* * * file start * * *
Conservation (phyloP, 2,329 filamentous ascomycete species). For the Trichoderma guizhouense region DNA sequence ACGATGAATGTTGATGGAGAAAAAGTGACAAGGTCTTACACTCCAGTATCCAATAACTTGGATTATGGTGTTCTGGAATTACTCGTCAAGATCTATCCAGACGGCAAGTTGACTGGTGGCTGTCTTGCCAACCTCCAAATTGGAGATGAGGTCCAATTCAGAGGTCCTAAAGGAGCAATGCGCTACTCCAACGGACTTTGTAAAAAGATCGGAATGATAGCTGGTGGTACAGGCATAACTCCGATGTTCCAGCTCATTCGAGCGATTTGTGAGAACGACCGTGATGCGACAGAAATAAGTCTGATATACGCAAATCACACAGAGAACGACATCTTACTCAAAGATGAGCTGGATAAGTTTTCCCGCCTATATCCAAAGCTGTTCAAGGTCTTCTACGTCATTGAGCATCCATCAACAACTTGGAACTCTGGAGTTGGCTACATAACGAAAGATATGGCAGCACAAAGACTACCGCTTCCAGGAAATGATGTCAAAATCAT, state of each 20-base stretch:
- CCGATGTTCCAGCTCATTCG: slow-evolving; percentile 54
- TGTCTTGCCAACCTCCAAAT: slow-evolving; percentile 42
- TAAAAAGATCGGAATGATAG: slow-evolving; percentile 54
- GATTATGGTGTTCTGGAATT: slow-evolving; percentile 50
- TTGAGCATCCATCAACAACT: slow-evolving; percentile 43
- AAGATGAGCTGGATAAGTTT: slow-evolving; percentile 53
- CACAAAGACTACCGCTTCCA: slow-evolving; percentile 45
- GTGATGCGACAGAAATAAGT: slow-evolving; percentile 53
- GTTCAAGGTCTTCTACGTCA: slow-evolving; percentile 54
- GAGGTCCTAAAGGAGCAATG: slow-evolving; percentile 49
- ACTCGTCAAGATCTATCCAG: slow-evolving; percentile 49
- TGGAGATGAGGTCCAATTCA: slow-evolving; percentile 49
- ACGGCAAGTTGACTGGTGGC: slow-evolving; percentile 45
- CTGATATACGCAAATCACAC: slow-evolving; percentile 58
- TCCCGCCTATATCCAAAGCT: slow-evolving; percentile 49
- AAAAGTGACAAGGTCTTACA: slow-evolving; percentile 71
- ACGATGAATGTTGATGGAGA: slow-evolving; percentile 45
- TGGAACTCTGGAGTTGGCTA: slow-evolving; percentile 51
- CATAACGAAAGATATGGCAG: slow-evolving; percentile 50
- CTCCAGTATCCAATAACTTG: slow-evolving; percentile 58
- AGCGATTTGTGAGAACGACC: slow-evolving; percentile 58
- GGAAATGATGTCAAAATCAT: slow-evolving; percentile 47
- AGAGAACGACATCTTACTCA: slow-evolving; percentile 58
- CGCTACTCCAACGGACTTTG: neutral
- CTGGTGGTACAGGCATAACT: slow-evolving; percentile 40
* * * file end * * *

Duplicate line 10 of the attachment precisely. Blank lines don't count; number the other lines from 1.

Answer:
- GTTCAAGGTCTTCTACGTCA: slow-evolving; percentile 54